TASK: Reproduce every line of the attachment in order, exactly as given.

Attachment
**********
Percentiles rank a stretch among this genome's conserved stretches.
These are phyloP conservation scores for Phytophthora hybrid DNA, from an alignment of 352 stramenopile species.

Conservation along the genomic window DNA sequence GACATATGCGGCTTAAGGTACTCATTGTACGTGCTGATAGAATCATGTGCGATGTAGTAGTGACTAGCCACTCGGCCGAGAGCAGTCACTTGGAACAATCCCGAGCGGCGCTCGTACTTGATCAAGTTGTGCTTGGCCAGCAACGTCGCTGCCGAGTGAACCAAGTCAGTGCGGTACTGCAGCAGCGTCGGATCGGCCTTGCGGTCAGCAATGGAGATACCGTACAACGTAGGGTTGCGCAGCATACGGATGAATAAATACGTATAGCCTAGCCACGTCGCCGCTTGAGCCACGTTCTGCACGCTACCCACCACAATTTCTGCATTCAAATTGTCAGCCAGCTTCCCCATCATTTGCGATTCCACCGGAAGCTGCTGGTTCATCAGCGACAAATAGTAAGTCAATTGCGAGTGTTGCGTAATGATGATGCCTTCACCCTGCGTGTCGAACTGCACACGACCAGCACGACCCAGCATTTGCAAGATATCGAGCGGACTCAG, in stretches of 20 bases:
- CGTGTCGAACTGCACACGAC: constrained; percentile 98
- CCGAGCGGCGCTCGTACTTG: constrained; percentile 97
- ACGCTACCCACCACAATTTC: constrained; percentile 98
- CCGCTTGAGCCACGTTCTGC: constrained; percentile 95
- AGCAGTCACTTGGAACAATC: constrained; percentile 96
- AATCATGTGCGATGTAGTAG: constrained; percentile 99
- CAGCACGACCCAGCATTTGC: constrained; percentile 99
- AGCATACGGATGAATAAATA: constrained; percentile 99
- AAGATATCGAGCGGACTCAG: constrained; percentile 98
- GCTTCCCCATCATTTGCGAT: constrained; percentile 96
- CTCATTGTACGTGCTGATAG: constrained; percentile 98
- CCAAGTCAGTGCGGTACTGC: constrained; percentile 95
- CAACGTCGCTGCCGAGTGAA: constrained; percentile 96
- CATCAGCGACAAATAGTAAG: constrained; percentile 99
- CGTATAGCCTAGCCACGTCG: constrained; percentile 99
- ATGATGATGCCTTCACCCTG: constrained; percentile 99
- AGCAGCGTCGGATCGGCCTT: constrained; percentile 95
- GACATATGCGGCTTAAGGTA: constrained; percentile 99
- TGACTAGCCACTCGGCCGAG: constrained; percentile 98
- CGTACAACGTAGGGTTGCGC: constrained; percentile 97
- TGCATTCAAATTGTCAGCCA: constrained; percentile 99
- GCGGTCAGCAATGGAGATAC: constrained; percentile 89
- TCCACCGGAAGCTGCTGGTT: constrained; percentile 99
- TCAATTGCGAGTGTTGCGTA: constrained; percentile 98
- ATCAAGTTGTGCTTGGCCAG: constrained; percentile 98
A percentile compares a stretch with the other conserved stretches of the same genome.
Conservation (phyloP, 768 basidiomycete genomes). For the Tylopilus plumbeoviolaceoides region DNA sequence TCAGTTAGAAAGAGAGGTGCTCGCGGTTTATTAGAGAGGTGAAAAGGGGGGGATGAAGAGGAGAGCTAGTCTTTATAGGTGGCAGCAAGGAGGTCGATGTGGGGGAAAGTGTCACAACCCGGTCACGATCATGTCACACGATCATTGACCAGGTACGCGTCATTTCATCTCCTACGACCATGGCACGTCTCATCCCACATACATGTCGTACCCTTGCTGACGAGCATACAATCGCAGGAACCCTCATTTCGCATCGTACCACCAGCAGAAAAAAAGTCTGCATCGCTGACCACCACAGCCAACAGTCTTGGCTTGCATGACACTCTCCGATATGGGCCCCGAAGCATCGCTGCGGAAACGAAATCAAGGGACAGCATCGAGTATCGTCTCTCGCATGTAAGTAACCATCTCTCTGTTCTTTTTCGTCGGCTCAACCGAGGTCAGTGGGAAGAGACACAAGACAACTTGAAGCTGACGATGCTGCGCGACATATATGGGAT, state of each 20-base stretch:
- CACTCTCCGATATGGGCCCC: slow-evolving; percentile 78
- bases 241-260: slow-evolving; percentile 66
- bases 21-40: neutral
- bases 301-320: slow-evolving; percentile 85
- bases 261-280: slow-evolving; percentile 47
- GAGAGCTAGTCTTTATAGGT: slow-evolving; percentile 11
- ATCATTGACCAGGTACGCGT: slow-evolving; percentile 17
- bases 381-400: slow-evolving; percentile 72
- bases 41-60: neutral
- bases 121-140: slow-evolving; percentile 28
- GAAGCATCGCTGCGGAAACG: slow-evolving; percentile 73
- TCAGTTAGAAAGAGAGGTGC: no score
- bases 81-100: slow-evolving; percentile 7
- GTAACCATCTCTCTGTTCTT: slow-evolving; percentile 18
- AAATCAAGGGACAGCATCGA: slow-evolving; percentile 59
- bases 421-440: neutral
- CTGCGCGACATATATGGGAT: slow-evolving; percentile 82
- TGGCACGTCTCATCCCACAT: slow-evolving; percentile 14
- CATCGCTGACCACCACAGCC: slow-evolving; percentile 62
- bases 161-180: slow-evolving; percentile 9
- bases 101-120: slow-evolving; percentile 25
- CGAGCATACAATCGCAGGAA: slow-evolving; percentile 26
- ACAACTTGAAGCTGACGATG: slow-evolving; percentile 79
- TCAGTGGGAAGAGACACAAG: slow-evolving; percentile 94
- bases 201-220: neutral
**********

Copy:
Percentiles rank a stretch among this genome's conserved stretches.
These are phyloP conservation scores for Phytophthora hybrid DNA, from an alignment of 352 stramenopile species.

Conservation along the genomic window DNA sequence GACATATGCGGCTTAAGGTACTCATTGTACGTGCTGATAGAATCATGTGCGATGTAGTAGTGACTAGCCACTCGGCCGAGAGCAGTCACTTGGAACAATCCCGAGCGGCGCTCGTACTTGATCAAGTTGTGCTTGGCCAGCAACGTCGCTGCCGAGTGAACCAAGTCAGTGCGGTACTGCAGCAGCGTCGGATCGGCCTTGCGGTCAGCAATGGAGATACCGTACAACGTAGGGTTGCGCAGCATACGGATGAATAAATACGTATAGCCTAGCCACGTCGCCGCTTGAGCCACGTTCTGCACGCTACCCACCACAATTTCTGCATTCAAATTGTCAGCCAGCTTCCCCATCATTTGCGATTCCACCGGAAGCTGCTGGTTCATCAGCGACAAATAGTAAGTCAATTGCGAGTGTTGCGTAATGATGATGCCTTCACCCTGCGTGTCGAACTGCACACGACCAGCACGACCCAGCATTTGCAAGATATCGAGCGGACTCAG, in stretches of 20 bases:
- CGTGTCGAACTGCACACGAC: constrained; percentile 98
- CCGAGCGGCGCTCGTACTTG: constrained; percentile 97
- ACGCTACCCACCACAATTTC: constrained; percentile 98
- CCGCTTGAGCCACGTTCTGC: constrained; percentile 95
- AGCAGTCACTTGGAACAATC: constrained; percentile 96
- AATCATGTGCGATGTAGTAG: constrained; percentile 99
- CAGCACGACCCAGCATTTGC: constrained; percentile 99
- AGCATACGGATGAATAAATA: constrained; percentile 99
- AAGATATCGAGCGGACTCAG: constrained; percentile 98
- GCTTCCCCATCATTTGCGAT: constrained; percentile 96
- CTCATTGTACGTGCTGATAG: constrained; percentile 98
- CCAAGTCAGTGCGGTACTGC: constrained; percentile 95
- CAACGTCGCTGCCGAGTGAA: constrained; percentile 96
- CATCAGCGACAAATAGTAAG: constrained; percentile 99
- CGTATAGCCTAGCCACGTCG: constrained; percentile 99
- ATGATGATGCCTTCACCCTG: constrained; percentile 99
- AGCAGCGTCGGATCGGCCTT: constrained; percentile 95
- GACATATGCGGCTTAAGGTA: constrained; percentile 99
- TGACTAGCCACTCGGCCGAG: constrained; percentile 98
- CGTACAACGTAGGGTTGCGC: constrained; percentile 97
- TGCATTCAAATTGTCAGCCA: constrained; percentile 99
- GCGGTCAGCAATGGAGATAC: constrained; percentile 89
- TCCACCGGAAGCTGCTGGTT: constrained; percentile 99
- TCAATTGCGAGTGTTGCGTA: constrained; percentile 98
- ATCAAGTTGTGCTTGGCCAG: constrained; percentile 98
A percentile compares a stretch with the other conserved stretches of the same genome.
Conservation (phyloP, 768 basidiomycete genomes). For the Tylopilus plumbeoviolaceoides region DNA sequence TCAGTTAGAAAGAGAGGTGCTCGCGGTTTATTAGAGAGGTGAAAAGGGGGGGATGAAGAGGAGAGCTAGTCTTTATAGGTGGCAGCAAGGAGGTCGATGTGGGGGAAAGTGTCACAACCCGGTCACGATCATGTCACACGATCATTGACCAGGTACGCGTCATTTCATCTCCTACGACCATGGCACGTCTCATCCCACATACATGTCGTACCCTTGCTGACGAGCATACAATCGCAGGAACCCTCATTTCGCATCGTACCACCAGCAGAAAAAAAGTCTGCATCGCTGACCACCACAGCCAACAGTCTTGGCTTGCATGACACTCTCCGATATGGGCCCCGAAGCATCGCTGCGGAAACGAAATCAAGGGACAGCATCGAGTATCGTCTCTCGCATGTAAGTAACCATCTCTCTGTTCTTTTTCGTCGGCTCAACCGAGGTCAGTGGGAAGAGACACAAGACAACTTGAAGCTGACGATGCTGCGCGACATATATGGGAT, state of each 20-base stretch:
- CACTCTCCGATATGGGCCCC: slow-evolving; percentile 78
- bases 241-260: slow-evolving; percentile 66
- bases 21-40: neutral
- bases 301-320: slow-evolving; percentile 85
- bases 261-280: slow-evolving; percentile 47
- GAGAGCTAGTCTTTATAGGT: slow-evolving; percentile 11
- ATCATTGACCAGGTACGCGT: slow-evolving; percentile 17
- bases 381-400: slow-evolving; percentile 72
- bases 41-60: neutral
- bases 121-140: slow-evolving; percentile 28
- GAAGCATCGCTGCGGAAACG: slow-evolving; percentile 73
- TCAGTTAGAAAGAGAGGTGC: no score
- bases 81-100: slow-evolving; percentile 7
- GTAACCATCTCTCTGTTCTT: slow-evolving; percentile 18
- AAATCAAGGGACAGCATCGA: slow-evolving; percentile 59
- bases 421-440: neutral
- CTGCGCGACATATATGGGAT: slow-evolving; percentile 82
- TGGCACGTCTCATCCCACAT: slow-evolving; percentile 14
- CATCGCTGACCACCACAGCC: slow-evolving; percentile 62
- bases 161-180: slow-evolving; percentile 9
- bases 101-120: slow-evolving; percentile 25
- CGAGCATACAATCGCAGGAA: slow-evolving; percentile 26
- ACAACTTGAAGCTGACGATG: slow-evolving; percentile 79
- TCAGTGGGAAGAGACACAAG: slow-evolving; percentile 94
- bases 201-220: neutral